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This was hard for me to write. My heart was soaring last night as the cheers in that room began to swell from the sea of orange. Wendy Davis inspired me. I was invigorated and enlightened to the fact that there are politicians willing to barter my body for votes. I am loathe to tint this victory with any negativity, and yet...

At what point must a female Senator raise her hand or her voice to be recognized over the male colleagues in the room?

It was brave. It was a bit of grand-standing, to be sure, but also awesome. The room erupted in applause that rumbled and grew into a cheer that lasted until the midnight deadline had passed. Since, that quote has been retweeted and repeated may times. I feel that I understand her message and the sentiments behind her words, but I don't think her they were fair, and my feelings of joy were mixed with discomfort.


It's clear that the whole "special session" was an incredibly shady move that was meant to silence dissenters; mainly women. It was and is infuriating. It also was and is legal, and Wendy Davis and other female senators were recognized and given the right to speak. What's more, there were male senators in that very room stepping up to defend Senator Davis, the democratic process, and access to safe, legal abortions. Is she not belittling their contribution? I think that Senator Van De Putte's words and the ensuing reaction underscores an us-vs-you that is fallacious and ultimately damaging to both genders.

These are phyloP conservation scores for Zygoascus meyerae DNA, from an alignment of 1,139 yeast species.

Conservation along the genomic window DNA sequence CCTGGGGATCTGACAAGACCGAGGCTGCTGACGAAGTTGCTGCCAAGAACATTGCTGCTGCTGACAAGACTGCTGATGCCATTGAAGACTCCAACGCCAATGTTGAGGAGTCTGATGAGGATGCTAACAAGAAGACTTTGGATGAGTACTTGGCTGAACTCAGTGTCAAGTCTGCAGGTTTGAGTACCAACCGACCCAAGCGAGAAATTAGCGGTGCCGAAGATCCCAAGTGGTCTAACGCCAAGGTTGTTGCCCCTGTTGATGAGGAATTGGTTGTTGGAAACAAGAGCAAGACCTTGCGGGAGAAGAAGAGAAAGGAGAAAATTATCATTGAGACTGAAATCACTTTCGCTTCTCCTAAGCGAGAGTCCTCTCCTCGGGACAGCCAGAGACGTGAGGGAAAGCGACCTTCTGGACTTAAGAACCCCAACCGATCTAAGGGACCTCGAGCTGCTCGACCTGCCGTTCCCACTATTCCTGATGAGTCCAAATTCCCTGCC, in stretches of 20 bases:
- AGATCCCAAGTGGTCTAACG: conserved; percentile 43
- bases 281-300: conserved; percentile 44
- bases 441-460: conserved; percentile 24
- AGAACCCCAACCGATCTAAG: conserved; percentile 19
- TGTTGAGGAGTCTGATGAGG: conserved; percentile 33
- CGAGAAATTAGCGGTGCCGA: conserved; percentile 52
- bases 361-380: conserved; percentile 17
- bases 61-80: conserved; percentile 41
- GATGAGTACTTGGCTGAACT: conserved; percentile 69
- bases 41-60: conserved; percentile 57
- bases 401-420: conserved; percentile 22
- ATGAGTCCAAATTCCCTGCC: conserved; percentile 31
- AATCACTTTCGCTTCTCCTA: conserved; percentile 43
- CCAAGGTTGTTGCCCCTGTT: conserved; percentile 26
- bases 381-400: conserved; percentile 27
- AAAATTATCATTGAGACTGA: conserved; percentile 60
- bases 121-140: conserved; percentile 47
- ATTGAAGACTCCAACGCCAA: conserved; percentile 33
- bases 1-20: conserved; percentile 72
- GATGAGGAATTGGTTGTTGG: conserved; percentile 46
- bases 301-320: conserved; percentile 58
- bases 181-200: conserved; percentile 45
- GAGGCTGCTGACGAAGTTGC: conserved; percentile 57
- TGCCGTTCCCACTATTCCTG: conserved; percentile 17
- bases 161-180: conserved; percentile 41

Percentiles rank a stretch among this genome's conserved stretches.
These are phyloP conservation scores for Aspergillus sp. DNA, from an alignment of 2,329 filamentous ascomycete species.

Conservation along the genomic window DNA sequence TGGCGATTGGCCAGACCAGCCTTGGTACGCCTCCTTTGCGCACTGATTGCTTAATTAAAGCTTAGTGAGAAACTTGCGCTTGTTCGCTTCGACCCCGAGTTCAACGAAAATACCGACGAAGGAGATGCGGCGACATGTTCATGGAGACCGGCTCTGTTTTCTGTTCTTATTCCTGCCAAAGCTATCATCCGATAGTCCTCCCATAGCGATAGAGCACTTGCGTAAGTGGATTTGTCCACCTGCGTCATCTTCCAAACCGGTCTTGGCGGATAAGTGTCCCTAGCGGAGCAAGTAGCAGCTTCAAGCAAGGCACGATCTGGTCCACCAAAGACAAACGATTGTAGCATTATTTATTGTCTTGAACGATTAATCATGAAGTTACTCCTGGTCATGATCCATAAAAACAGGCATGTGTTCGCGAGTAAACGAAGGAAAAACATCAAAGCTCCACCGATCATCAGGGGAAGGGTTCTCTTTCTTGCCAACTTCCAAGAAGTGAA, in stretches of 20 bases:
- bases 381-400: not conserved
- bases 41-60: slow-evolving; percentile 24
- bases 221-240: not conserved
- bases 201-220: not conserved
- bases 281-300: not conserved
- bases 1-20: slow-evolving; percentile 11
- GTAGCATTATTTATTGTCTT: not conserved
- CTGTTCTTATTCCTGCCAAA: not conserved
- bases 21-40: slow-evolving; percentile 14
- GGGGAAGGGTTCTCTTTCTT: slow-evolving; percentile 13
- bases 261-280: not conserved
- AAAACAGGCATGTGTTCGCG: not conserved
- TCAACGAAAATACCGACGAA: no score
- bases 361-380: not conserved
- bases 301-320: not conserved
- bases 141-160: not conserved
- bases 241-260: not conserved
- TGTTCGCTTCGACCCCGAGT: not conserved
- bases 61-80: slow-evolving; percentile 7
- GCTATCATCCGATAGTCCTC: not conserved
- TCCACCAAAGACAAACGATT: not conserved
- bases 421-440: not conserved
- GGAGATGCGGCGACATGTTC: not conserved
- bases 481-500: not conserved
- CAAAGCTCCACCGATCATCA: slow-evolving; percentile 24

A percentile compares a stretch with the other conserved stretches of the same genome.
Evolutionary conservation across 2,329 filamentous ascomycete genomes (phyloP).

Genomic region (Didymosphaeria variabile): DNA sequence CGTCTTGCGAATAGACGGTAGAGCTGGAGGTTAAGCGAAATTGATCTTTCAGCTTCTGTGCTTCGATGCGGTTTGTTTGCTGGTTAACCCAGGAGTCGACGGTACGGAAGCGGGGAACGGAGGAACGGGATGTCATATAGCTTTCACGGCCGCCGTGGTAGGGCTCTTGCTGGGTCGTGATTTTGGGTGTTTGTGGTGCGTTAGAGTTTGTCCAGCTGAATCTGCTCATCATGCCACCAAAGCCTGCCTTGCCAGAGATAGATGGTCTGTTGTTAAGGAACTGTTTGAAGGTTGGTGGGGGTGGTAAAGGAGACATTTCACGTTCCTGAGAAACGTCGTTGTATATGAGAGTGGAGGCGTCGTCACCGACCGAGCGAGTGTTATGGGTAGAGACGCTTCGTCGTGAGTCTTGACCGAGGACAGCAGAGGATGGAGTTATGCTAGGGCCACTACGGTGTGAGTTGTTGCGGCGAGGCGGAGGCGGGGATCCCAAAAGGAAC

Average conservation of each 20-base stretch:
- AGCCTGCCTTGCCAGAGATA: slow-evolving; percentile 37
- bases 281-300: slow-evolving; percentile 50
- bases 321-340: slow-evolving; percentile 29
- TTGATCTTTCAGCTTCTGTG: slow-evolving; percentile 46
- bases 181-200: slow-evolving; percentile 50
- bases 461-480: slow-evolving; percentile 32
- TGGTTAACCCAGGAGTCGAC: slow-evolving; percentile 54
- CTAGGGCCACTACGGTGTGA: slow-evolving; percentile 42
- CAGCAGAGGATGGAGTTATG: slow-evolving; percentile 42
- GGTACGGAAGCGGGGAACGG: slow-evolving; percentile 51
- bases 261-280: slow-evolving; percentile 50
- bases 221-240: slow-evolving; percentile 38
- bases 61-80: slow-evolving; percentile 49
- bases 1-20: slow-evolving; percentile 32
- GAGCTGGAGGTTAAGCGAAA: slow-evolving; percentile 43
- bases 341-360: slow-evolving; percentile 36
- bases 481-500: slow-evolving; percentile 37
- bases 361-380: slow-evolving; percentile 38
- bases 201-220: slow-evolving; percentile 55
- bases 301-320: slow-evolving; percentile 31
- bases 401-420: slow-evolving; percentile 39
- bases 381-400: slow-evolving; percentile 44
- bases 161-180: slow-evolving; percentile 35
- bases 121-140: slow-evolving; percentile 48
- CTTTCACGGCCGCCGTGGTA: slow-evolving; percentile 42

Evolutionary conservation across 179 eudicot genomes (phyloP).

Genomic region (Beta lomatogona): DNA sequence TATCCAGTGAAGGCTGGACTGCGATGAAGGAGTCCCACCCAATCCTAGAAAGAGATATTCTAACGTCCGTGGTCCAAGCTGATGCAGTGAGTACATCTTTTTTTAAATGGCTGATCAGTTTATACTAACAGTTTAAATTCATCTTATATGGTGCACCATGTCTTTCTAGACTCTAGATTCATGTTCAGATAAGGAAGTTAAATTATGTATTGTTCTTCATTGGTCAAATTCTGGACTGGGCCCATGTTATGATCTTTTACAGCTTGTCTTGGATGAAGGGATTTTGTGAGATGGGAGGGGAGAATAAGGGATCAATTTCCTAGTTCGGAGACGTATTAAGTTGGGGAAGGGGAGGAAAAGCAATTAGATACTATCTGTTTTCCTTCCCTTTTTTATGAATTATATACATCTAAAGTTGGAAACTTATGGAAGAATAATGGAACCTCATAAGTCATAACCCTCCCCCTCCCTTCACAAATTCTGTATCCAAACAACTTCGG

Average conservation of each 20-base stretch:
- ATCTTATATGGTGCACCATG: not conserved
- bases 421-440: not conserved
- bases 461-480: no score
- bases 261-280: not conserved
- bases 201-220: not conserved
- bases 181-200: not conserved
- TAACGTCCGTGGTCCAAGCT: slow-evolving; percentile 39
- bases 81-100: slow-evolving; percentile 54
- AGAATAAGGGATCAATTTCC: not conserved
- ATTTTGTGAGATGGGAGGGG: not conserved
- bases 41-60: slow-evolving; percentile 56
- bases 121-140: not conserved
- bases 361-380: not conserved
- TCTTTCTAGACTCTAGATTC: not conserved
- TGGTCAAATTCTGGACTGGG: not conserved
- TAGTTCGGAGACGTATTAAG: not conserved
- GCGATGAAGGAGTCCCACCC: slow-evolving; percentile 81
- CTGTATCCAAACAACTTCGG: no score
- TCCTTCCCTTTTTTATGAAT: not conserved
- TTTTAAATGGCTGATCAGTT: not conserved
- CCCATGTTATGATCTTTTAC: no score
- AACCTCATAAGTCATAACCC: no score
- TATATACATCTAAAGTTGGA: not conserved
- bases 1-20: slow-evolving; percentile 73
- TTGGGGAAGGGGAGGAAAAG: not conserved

I will defend with every last breath a woman's right to make choices regarding her own body. I will fight almost as hard for honest, open discussion. Abortion needs to stay legal, safe, and accessible. Full stop. But the fact of the matter is that it takes two people to make a human life. No one, male or female, has any right to tell me what I can do to my body, but that doesn't change the fact that men absolutely have the right to participate in the discussion. Of course, I would prefer they do it thoughtfully and respectfully and from the same understanding that I have ultimate authority over my own body. I don't think that generalizing rhetoric that incorrectly paints an entire sex as the enemy is going to help us get any closer.

Thoughts? Am I overreacting or misinterpreting her quote?

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